Looking beyond the obvious
Are developed markets worth betting on?
While many of the non-BRIC rapid-growth economies are worth a big, long-term bet, they’re only part of the picture. To create a well-rounded portfolio, investors will need to diversify their bets to include several mature markets, which are making a comeback in certain areas and sectors.
That may seem surprising in view of the current bleak economic outlook for the G7, but it’s important to note that although rapid-growth markets are picking up output share, developed markets are still major drivers of world economic activity.
Respondents said North America and Western Europe remain critical to protecting the bottom line. Although new investment in these regions is still slow to take off, high energy costs and shorter product life cycles are driving global organizations to pursue near-sourcing.
In the next three years, the number of respondents who expect to outsource more operational functions to providers in mature markets will rise to 36% from 22%. In addition, the number that plan to near-source previously outsourced activities will more than double, from 14% to 35%.
“The global economic environment is going to be challenging for some time to come, and issues such as the Eurozone crisis will not be resolved in the short term. Yet the world’s new markets, particularly those in Africa, offer enormous potential.”
- Mark Otty, EMEIA Area Managing Partner, EY
Mature markets offer several pockets of promise. Innovation and exchange of technology and ideas give these markets an edge over their rapid-growth counterparts. Advanced economies that can leverage these capabilities are at an advantage.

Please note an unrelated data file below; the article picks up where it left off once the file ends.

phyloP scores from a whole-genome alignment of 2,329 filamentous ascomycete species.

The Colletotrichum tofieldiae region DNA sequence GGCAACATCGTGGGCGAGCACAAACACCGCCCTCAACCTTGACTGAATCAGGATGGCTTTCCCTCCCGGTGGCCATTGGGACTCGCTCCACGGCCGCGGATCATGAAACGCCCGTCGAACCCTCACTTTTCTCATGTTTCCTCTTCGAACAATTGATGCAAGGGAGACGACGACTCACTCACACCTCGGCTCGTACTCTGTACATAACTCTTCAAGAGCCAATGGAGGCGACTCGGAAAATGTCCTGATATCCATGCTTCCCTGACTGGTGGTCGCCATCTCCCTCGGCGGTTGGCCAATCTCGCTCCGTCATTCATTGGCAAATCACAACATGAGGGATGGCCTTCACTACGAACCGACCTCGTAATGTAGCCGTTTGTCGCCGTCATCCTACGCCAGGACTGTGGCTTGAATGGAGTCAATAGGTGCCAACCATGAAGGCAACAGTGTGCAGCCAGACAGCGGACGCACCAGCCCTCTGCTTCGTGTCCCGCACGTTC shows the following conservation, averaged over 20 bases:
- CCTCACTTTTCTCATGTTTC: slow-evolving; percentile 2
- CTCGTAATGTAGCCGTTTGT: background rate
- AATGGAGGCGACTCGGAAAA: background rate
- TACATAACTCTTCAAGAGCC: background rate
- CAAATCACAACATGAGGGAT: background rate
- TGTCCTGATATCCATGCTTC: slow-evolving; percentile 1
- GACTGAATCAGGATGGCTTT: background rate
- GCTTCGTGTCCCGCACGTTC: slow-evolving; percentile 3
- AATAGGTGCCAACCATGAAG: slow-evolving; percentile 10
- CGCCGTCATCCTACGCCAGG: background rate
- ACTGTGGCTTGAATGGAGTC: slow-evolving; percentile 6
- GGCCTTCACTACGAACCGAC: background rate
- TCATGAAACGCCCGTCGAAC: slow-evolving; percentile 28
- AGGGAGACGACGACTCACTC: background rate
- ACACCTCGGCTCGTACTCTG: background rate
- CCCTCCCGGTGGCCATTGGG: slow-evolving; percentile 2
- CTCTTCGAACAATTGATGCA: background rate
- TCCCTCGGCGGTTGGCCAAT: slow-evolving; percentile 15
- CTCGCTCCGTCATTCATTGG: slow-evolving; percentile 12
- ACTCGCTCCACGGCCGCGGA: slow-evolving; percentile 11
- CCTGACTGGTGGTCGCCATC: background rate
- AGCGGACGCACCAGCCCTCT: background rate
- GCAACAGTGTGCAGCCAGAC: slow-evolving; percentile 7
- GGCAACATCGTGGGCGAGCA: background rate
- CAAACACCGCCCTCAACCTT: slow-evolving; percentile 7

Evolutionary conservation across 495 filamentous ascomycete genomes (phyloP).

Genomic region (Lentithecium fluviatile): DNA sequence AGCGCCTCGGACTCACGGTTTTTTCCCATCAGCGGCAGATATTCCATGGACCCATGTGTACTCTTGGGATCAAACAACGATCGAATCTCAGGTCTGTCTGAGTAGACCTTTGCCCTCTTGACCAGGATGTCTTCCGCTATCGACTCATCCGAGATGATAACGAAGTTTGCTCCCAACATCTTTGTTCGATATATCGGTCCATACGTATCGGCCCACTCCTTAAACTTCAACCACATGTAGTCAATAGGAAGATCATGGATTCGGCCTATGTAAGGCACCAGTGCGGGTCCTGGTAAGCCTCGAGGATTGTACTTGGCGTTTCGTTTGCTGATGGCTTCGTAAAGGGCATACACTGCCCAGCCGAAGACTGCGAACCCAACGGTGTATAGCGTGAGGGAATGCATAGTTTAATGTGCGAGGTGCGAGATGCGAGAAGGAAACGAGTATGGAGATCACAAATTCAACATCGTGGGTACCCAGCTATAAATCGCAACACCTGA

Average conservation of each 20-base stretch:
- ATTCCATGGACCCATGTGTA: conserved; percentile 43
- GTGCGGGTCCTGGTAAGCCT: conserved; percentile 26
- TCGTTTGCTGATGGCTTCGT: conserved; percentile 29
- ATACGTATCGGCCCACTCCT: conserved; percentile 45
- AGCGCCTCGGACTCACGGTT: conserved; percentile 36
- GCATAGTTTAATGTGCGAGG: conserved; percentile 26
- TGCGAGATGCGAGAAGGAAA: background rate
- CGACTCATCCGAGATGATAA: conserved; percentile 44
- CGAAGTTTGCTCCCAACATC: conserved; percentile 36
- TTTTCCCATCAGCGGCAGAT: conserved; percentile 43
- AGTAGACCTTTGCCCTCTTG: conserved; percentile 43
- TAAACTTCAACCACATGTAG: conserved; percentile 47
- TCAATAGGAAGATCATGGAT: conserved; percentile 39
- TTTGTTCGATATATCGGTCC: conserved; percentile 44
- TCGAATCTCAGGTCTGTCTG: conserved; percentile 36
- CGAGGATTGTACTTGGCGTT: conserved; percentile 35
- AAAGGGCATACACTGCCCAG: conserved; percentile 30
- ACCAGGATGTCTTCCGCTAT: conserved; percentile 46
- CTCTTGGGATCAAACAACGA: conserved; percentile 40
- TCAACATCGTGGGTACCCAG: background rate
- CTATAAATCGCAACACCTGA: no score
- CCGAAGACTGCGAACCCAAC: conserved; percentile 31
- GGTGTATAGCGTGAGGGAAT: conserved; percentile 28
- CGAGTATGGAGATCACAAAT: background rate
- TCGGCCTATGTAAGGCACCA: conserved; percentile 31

The diffusion of broadband, social, digital and mobile technologies is much higher in mature markets. They can use this to their advantage and retain a high share in the export of goods and services, maintaining their dominant position in certain markets.
Our Index data reveals a correlation between a strong integration score on technology and ideas and a superior share of world goods exports, suggesting that countries in this group are able to leverage their technological strengths to dominate export markets.
The UK, for example, is regaining its competitiveness, ranking eighth in the World Economic Forum’s Global Competitiveness Report 2012-2013. The UK continues to have a sophisticated and innovative business environment.
The US may be a surprisingly attractive investment destination as it offers the:
- Strong revival of domestic manufacturing
- Landmark discovery of new shale gas reserves
- Increasing high-tech and export-fueled growth
- Narrowing labor cost differentials
The country perhaps best exemplifies the resurgence of domestic manufacturing, which could revive some industries and spark new ones.
A 2011 study by the business-consulting firm AlixPartners estimates that 10% to 30% of the manufactured goods that the US now imports from China could shift back to US production by 2020, adding between US$20 billion and US$55 billion to GDP on an annual basis.
In 2012, GE re-shored its domestic appliance manufacturing business to the US from Mexico.
“We brought back the manufacture of refrigeration units from Mexico to the US for one very simple reason,” says Nani Beccalli-Falco, President and CEO of GE International. “It takes eight hours to make a refrigerator in Mexico; it takes two hours to make a refrigerator in Louisville.”
Colm Reilly of UKTI identifies two phenomena underlying the recent trend toward in-sourcing. “First, technology continues to drive change,” he says. “So companies find that if they take into consideration new manufacturing technologies and the total cost of logistics, including management time and the overhead of managing a location on the other side of the world, they’re able to manufacture at a lower cost than the outsourcers can in some cases.
"The second reason is that the outsourcing of manufacturing has meant that companies have lost an inherent capability that they want to get back.”